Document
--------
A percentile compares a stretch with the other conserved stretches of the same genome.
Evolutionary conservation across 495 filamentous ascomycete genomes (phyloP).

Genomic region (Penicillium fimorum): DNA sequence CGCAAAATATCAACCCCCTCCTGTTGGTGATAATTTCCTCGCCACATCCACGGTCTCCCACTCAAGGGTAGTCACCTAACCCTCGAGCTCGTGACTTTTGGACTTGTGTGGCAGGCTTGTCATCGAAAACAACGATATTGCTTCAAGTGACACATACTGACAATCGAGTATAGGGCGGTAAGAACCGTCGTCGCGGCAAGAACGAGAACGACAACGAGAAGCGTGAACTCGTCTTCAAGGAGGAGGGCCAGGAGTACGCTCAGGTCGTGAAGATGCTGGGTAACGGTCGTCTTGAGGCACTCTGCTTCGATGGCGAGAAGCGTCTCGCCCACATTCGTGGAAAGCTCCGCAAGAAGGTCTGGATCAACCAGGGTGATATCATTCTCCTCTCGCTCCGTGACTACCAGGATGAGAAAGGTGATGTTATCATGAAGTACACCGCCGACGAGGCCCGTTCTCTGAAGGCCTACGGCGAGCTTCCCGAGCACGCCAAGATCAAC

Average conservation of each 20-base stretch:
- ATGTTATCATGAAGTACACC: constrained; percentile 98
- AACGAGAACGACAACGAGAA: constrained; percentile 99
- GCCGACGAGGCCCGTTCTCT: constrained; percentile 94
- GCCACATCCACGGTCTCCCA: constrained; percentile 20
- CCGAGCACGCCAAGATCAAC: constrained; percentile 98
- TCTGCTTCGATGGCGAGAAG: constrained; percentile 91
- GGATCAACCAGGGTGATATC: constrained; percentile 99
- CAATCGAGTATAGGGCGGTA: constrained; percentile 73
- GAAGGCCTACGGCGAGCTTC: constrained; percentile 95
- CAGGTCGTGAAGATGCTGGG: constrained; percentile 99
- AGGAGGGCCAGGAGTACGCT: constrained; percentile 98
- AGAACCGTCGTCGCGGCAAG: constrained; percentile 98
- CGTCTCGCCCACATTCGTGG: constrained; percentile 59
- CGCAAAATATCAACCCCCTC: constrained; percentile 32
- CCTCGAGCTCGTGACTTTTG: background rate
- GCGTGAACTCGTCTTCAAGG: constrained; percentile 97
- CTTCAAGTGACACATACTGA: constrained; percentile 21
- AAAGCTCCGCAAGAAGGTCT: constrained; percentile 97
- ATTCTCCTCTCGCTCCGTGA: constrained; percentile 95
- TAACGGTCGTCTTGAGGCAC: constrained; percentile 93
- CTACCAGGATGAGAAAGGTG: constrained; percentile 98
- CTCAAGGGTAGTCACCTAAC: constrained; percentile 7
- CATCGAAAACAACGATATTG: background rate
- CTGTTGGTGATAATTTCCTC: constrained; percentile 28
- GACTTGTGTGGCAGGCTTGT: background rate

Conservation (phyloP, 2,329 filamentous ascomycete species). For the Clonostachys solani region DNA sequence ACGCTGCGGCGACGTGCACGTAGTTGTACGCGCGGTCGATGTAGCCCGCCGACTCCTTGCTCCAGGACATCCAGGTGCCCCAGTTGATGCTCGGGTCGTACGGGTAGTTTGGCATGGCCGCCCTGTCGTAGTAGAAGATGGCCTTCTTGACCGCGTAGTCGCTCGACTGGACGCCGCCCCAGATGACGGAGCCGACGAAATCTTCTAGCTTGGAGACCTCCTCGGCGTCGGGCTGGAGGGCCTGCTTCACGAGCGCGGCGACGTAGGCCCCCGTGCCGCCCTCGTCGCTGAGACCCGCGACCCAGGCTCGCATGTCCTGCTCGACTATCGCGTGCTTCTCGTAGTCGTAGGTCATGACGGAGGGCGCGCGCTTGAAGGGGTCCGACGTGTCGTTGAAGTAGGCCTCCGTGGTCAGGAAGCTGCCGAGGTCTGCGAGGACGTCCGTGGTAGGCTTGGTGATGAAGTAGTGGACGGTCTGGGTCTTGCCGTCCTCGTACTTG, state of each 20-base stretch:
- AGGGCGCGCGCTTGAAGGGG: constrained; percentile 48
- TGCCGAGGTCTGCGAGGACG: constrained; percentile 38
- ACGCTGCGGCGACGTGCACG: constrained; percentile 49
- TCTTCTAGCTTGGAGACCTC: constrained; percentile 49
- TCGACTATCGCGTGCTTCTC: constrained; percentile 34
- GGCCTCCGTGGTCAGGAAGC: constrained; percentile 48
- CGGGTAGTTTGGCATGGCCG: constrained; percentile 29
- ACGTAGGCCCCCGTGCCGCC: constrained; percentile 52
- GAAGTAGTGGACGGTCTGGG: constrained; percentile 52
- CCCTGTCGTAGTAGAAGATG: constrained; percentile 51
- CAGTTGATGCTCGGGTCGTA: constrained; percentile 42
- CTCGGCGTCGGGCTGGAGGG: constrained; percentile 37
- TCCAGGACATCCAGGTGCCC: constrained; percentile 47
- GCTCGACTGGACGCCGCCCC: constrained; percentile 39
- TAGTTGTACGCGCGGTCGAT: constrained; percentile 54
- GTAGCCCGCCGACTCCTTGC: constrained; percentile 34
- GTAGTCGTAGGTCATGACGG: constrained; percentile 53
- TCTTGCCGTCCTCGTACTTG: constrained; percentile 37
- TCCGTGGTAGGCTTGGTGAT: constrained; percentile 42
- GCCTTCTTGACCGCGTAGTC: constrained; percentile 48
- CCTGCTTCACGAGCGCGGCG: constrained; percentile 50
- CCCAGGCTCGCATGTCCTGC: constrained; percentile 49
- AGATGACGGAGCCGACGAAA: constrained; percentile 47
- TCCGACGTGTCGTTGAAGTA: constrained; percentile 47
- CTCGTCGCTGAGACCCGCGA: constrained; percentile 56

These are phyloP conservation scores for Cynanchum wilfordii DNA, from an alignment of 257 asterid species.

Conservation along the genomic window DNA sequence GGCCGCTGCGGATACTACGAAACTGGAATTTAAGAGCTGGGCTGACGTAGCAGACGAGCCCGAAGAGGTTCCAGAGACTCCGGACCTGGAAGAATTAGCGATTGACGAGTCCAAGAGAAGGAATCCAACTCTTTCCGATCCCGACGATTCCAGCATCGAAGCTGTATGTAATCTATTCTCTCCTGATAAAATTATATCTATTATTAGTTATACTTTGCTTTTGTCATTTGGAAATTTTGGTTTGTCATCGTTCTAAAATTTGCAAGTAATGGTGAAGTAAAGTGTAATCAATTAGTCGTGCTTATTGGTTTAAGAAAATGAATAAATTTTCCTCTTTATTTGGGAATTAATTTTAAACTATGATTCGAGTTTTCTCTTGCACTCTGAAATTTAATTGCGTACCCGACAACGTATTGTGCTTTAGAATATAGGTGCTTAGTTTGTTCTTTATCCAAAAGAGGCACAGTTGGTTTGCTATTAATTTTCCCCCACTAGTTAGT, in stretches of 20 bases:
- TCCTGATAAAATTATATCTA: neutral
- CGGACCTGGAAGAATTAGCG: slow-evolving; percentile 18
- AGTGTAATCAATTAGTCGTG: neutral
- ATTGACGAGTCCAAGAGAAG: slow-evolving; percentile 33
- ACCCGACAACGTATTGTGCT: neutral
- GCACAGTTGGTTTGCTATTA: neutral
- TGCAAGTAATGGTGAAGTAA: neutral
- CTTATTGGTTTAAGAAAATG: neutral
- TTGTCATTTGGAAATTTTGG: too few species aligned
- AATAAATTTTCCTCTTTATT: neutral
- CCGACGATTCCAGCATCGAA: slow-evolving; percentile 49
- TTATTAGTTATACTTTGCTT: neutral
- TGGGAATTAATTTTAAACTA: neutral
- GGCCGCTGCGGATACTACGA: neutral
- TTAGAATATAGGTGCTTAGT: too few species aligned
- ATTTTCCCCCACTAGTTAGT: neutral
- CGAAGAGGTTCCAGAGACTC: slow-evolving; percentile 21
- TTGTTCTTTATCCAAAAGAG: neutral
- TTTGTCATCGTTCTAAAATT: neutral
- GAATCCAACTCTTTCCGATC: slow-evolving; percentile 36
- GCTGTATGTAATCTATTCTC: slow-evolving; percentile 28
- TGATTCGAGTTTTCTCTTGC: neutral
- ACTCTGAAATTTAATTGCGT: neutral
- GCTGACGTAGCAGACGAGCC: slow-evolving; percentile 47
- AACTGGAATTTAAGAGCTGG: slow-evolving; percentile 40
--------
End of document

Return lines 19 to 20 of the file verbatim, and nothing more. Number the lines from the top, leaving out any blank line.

- CCTCGAGCTCGTGACTTTTG: background rate
- GCGTGAACTCGTCTTCAAGG: constrained; percentile 97